At Google’s offices in Chicago, swinging benches, the kind you see on porches, are suspended from the ceilings, painted bright primary colors and positioned around the two-story workspace.
The Ferris Bueller’s Day Off Room is adorned with posters of a young Matthew Broderick in his signature pose—reclining with hands behind head.
And at Google’s Café 312, employees work on laptops while enjoying cushiony seats and a coffee-shop atmosphere.
Here it’s evidently “out” with the conventional conference table shoved inside four walls, the isolated, cookie-cutter offices and the mundane snack room. Instead, Google workspaces are more akin to artists’ lofts than the offices of a Fortune 100 company.
Max Chopovsky, founder of Chicago Creative Space, takes videos of what he calls some of the most inventive office spaces in the Windy City, and he’s convinced that out-of-the-box architecture, furniture, lighting and meeting space are key to luring top talent and keeping workers inspired.
“A lot more Millennials are entering the workforce with completely different views on when to work, the definition of work and the nature of work,” said Chopovsky, whose company connects clients seeking to renovate their offices with architects, designers and manufacturers. “That, combined with the fact that they can work from anywhere, means the role of the office needs to be re-evaluated by every company that wants to hire this worker.”
At Tris3ct Services Inc., an advertising firm in Chicago, overhead lights are emblazoned with Batman images. The place has a studio, loftlike feel, with exposed beams that serve as seats for large stuffed animals, exposed brick, unfinished concrete floors, and light fixtures and ceilings made of cork. Big meetings take place in the Iron Chef Kitchen, as do cooking competitions. Employees can write on all surfaces, including the floors, which means “the entire space becomes a canvas just waiting for inspiration to strike,” Creative Spaces explains on its website.
“You want Monday morning to feel as good as Friday night,” commented Dick Thomas, founder and CEO of Tris3ct, in a video on Creative Space’s website. “So I think when you come in first thing in the morning and you really feel all the energy of this space, it really changes your workday.”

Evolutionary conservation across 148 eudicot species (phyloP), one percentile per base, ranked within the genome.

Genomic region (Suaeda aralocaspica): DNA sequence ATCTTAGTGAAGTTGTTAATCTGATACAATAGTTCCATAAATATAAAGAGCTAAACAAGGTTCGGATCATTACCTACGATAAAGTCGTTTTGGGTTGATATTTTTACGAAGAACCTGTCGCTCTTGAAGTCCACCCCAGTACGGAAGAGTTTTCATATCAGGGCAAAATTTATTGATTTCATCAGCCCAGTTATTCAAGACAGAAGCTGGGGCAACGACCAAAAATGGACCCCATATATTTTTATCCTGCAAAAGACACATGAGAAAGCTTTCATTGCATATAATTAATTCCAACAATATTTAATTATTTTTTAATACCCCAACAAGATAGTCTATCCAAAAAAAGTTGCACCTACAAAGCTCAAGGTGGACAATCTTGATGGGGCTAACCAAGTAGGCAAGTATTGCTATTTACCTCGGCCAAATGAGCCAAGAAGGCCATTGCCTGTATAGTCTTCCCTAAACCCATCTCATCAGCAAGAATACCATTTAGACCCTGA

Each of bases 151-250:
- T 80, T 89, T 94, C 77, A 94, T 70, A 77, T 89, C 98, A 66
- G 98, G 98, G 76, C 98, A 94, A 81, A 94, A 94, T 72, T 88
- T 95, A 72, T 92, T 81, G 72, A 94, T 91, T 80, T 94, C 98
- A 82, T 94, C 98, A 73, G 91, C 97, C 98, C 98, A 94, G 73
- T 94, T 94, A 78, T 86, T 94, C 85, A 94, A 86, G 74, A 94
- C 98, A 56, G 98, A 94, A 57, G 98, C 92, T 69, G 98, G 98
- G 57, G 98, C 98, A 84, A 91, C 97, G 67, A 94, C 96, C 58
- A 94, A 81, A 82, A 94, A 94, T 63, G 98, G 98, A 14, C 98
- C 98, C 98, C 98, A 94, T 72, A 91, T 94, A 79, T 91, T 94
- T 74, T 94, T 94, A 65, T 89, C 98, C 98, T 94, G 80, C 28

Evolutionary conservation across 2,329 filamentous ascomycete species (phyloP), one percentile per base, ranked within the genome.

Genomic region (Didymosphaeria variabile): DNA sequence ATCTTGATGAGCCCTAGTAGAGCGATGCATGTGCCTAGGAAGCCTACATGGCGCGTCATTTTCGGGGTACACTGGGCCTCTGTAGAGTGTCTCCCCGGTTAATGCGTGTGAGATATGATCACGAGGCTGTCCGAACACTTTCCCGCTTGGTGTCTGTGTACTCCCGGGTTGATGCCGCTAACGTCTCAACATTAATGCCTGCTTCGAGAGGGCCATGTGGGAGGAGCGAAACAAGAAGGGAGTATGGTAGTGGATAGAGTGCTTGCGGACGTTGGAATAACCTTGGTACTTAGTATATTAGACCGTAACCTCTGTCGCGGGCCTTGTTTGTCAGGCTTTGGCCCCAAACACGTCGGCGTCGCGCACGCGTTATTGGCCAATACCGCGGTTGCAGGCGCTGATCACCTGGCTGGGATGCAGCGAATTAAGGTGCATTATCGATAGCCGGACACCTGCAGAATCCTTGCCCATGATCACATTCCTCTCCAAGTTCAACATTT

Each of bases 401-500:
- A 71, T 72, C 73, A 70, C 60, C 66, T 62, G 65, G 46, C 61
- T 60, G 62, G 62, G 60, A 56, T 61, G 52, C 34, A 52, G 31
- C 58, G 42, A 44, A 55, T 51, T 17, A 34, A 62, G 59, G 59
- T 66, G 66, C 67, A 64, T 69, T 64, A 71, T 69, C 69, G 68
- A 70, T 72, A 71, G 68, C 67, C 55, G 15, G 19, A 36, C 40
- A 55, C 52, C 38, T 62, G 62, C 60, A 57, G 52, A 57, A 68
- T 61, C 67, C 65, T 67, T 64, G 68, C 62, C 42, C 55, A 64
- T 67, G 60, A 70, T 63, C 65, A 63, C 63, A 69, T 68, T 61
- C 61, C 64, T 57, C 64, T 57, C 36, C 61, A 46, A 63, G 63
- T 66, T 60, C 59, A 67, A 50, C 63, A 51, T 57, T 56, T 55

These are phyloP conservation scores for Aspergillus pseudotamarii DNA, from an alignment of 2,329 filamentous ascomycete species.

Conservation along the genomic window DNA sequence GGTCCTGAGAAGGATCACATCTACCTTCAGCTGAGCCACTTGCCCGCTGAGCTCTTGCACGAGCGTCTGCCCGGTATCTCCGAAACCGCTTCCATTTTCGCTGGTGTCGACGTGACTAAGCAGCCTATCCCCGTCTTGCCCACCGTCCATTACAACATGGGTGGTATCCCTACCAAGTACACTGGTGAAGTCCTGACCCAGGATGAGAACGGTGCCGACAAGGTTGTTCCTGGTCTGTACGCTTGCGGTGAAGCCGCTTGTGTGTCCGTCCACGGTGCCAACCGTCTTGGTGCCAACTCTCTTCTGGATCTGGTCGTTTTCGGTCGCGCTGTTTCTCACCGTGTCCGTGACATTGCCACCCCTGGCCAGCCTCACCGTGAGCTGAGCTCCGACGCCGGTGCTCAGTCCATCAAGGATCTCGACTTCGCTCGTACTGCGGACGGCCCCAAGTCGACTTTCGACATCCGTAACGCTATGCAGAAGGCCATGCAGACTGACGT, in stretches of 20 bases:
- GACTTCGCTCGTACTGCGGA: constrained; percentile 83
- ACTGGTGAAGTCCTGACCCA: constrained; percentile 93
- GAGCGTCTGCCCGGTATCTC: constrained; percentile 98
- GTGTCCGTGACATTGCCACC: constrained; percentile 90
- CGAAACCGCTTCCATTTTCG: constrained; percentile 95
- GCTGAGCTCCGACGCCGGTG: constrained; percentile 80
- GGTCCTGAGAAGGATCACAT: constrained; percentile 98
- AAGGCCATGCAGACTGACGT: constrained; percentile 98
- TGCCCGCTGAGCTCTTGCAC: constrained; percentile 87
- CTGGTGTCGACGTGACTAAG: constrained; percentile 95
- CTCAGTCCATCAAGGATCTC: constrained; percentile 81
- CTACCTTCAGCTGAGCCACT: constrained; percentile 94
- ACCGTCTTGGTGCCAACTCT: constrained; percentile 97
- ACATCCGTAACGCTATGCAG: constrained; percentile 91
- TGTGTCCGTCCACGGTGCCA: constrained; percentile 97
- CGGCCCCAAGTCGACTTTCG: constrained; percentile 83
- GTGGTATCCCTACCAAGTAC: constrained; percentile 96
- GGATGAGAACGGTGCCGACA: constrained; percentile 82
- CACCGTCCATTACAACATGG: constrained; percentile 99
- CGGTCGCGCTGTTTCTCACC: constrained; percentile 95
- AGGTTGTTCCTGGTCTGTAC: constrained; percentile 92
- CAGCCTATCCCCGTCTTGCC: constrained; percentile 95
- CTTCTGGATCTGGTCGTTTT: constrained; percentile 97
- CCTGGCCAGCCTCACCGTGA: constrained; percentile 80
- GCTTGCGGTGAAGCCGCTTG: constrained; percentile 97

For the ad agency, “creativity is absolutely key,” noted Chopovsky. “So they created a space where, if you have an idea, you don’t have to travel far to get that idea out of your head.”
At Groupon, a deal-of-the-day recommendation service for consumers, a “conference” might take place in the tree trunk of the Enchanted Forest, whose central feature is a manufactured fallen redwood tree with a hollowed-out trunk and a long wooden table pocked by large knots.
Groupon’s quirky and colorful headquarters in Chicago also have a Hobbit House with fridges and microwaves; a carnival-inspired zone; tethered swings; a TikiBar for meetings, lunches and after-work gatherings; and paint nearby to scrawl ideas onto walls.
Another Chicago business, marketing and media solutions company ValueClick, has built breakout spaces in its hallways that look like steps, where workers can plunk down and use nearby projectors to show presentations on the hallway walls.
The walls are also designed to be written on.
“Part of their rationale was, ‘Let’s not have any space go unused,’ ” Chopovsky said. “They don’t need to have this formal process of, ‘Let’s all get up and go to the conference room.’ Instead, they might be walking down the hall and say, ‘Let’s just turn to your left and pick up a pen and start writing on the wall.’ If people sit around a traditional conference-room table, they’re already thinking about a more formal environment and might not be as open with ideas. In a hallway, a very informal environment, you may be more psychologically open to share those ideas. That’s not just collaboration—that’s spontaneous collaboration.”
Sign of the Times?
Chopovsky acknowledged that some industries and professions don’t lend themselves to open office spaces or zany designs. For attorney-client consultations, a law firm may always need private offices. In any firm’s HR department, sensitive issues may need to be addressed behind closed doors.
“I agree that law firms and professional-services firms may adopt this a little more slowly,” he said. “But I think younger and younger workers—this generation that grew up on Facebook and Twitter—will prove a very strong undercurrent that’s going to compel a lot of companies to make changes to their environments.
“Even in traditionally staid industries, workers coming up through the ranks will have grown up with the ubiquity of technology, and they’re going to want to have things done a little differently. Your law firm may have historically had one receptionist for each attorney, but now attorneys don’t need one receptionist all to themselves, because a lot of what administrative people do has been replaced by technology. And that will drive a change in the office space.”
Dana Wilkie is an online editor/manager for SHRM.
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